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White GoldWhite Gold by Micheal E. Jimerson

My rating: 4 of 5 stars

With a rural East Texas setting and intriguing and intricate plot, White Gold hooked me with its hot action from the very first page.

E.J. Kane, a disgraced former Texas Ranger, works as the head of corporate security for Devekon Energy and gets the call the investigate when a body is found at one of the company’s gas well sites. By all appearances it was a horrific accident; the deceased was killed when lightning struck a tank and the equipment he was using. But the man, a salt-water extraction truck operator, had no business being at the location, and the circumstances surrounding his death raise a lot of questions. E.J. becomes suspicious that something else is going on and the man has been murdered.

Meanwhile, E.J.’s got his hands full dealing with his ex-wife, Rebecca, and daughter, Sharla. His marriage had broken up after their son had been killed in Afghanistan; Rebecca blamed E.J. for Konnor’s patriotic desire to serve his country and his subsequent death. Sharla, a teenager at the time, had taken her brother’s death and her parents’ divorce hard. During the ensuing years, she’d turned to drugs and was now an addict desperately trying to make her next fix and pay off her supplier. But when she disappears from school with her boyfriend and no one knows where she is or what is going on, both her parents are out of their wits with fear. With little to go on, E.J. gets his former partner with the Texas Rangers to help him find his girl.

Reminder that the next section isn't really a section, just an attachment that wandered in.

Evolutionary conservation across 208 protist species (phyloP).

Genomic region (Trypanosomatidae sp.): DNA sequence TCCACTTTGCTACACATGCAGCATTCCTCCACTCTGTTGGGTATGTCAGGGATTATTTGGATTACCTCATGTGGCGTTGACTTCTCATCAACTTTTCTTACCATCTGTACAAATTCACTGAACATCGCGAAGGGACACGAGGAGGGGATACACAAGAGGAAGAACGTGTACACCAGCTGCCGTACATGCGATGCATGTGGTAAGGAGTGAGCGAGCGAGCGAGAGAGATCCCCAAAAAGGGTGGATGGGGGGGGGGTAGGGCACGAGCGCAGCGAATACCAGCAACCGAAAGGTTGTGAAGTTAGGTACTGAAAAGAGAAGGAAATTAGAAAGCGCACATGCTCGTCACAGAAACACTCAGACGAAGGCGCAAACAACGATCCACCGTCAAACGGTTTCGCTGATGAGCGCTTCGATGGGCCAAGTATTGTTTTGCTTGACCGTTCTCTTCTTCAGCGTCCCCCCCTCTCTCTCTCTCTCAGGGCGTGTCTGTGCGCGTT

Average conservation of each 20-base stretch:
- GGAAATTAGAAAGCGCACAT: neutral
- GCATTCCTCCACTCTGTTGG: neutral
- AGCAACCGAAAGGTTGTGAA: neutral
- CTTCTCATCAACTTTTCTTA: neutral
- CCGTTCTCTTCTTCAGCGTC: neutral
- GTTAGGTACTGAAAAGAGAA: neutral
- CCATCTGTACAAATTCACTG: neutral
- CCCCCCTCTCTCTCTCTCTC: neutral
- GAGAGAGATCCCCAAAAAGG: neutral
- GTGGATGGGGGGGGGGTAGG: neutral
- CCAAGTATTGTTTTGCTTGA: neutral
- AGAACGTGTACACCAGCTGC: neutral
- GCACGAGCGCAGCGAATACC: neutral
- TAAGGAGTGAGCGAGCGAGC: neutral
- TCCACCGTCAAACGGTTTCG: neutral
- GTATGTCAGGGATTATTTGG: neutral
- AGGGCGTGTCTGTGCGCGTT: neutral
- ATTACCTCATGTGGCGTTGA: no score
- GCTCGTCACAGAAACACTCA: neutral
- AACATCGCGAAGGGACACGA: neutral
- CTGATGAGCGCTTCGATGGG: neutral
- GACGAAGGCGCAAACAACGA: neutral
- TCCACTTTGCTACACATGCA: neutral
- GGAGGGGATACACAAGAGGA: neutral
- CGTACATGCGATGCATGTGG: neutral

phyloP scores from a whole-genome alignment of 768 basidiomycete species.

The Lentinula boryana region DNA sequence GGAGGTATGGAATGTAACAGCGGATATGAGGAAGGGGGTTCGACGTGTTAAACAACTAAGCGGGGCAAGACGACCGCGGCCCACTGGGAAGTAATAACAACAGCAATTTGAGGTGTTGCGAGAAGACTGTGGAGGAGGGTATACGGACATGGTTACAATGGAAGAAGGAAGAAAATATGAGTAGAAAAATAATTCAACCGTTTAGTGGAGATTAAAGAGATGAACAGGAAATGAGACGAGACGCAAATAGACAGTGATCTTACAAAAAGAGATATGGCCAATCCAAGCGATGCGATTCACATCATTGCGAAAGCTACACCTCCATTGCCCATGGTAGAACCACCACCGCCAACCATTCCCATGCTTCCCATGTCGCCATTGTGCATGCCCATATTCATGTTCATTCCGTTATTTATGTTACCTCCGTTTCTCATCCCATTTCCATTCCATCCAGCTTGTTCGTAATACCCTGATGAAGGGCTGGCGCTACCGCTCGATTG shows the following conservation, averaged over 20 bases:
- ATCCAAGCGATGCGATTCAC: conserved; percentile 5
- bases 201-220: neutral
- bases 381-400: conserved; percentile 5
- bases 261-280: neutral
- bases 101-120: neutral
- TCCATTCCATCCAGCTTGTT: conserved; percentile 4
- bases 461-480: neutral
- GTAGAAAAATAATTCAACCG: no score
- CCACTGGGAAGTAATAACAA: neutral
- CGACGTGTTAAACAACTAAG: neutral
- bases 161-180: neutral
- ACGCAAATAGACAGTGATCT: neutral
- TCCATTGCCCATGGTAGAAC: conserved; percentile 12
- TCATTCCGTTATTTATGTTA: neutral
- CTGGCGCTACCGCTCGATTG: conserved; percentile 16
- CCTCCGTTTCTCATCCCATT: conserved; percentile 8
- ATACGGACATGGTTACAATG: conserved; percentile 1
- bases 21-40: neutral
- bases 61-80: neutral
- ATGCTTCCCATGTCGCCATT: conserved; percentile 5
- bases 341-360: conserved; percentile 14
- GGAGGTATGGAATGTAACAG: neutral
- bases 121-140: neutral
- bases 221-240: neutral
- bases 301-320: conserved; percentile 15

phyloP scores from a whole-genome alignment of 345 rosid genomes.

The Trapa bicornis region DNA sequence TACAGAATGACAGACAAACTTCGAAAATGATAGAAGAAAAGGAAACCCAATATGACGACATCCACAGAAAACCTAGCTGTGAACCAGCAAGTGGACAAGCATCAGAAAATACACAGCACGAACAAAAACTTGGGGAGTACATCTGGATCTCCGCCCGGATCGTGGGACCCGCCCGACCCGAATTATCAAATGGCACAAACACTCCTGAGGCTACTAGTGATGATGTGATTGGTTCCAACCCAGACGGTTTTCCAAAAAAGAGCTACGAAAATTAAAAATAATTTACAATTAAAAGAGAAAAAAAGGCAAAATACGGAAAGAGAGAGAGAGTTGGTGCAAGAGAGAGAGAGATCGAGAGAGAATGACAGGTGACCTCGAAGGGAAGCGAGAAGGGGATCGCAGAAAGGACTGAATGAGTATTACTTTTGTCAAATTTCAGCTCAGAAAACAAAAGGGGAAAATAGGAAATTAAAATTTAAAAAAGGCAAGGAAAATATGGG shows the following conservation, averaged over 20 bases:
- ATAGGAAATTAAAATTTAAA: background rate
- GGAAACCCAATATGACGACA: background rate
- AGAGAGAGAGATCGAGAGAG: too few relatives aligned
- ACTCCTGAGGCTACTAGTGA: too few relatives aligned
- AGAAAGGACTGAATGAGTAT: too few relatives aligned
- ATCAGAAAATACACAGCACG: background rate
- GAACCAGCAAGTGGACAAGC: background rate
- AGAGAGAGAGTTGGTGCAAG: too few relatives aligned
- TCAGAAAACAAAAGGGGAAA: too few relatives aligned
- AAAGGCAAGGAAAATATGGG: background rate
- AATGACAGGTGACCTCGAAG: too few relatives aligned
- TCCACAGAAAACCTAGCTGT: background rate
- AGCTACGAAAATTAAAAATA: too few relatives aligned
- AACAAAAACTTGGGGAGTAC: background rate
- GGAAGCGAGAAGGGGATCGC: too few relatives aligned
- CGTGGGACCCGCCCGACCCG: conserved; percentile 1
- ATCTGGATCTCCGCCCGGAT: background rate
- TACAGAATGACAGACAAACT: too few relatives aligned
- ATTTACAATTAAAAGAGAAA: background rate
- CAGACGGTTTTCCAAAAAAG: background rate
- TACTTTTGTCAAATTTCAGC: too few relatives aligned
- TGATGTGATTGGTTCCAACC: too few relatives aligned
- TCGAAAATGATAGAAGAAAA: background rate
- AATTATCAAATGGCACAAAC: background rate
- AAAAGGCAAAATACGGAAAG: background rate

White Gold hooked me from the very start, and I didn't want to put it down until the last page. First, the main character, E.J. Kane, seems like a regular guy dealing with extraordinary circumstances and handles himself well. His surrounding characters are an interesting and distinctive lot, and there are obviously backstories and prior histories between them and E.J. Some of these backstories are broadly hinted at but left unexplained. But for the most part, readers will get the gist of their relationships. However, I felt more could have been done to flesh out these details and characters.

E.J. is a former Texas Ranger, always an excellent choice in my mind, but he has been forced to retire under an investigative cloud, the circumstances of which are never fully explained. The reader knows that other rangers lost their lives, and E.J. was blamed. Although exonerated, local law enforcement still holds the incident against him. However, his former trainee, Cooper, and a close FBI colleague have his back. But that's not his only burden, his ex-wife blames him for their son's death in Afghanistan, and his college-age daughter is at a crisis point in her use of some very heavy drugs. E.J. is suffering and is very vulnerable, leaving him open to some of what happens in the book.

The plot dealing with oil production was fresh and intriguing. Who knew there could be that much interest in what could be seen as a waste product? Mixed with his personal problems, the involvement of a rural conservative political organization, and his friend and employer's legal struggle, the story has twists and turns upon twists and turns! I could have kept turning pages all day to find out where things were going if life had allowed it.

I thoroughly enjoyed the east Texas/Louisiana settings, ones not often used; I perked up each time E.J. hopped on Interstate 20. And except for mentions of Lufkin, Houston, and Shreveport, the action is operating in the middle of rural east nowhere. Being from the north-central Texas area myself, I love seeing this area highlighted.

With its dual focus on E.J.'s investigation and his ex-wife's courtroom drama, I recommend WHITE GOLD to readers who have enjoyed the Andy Carpenter series by David Rosenfelt. With its main character of "a certain age" and temperament and his old-school ways, as well as the rural east Texas setting, WHITE GOLD may please fans of Reavis Z. Wortham's Red River series. I hope this is the author's first book in a planned series; I will be first in line for more.

A final note: The book's text appearance is fabulous. The font used and page layout are attractive and easy to read. It just looks high quality.

I voluntarily reviewed this after receiving an Advanced Review Copy from Reedsy Discovery.

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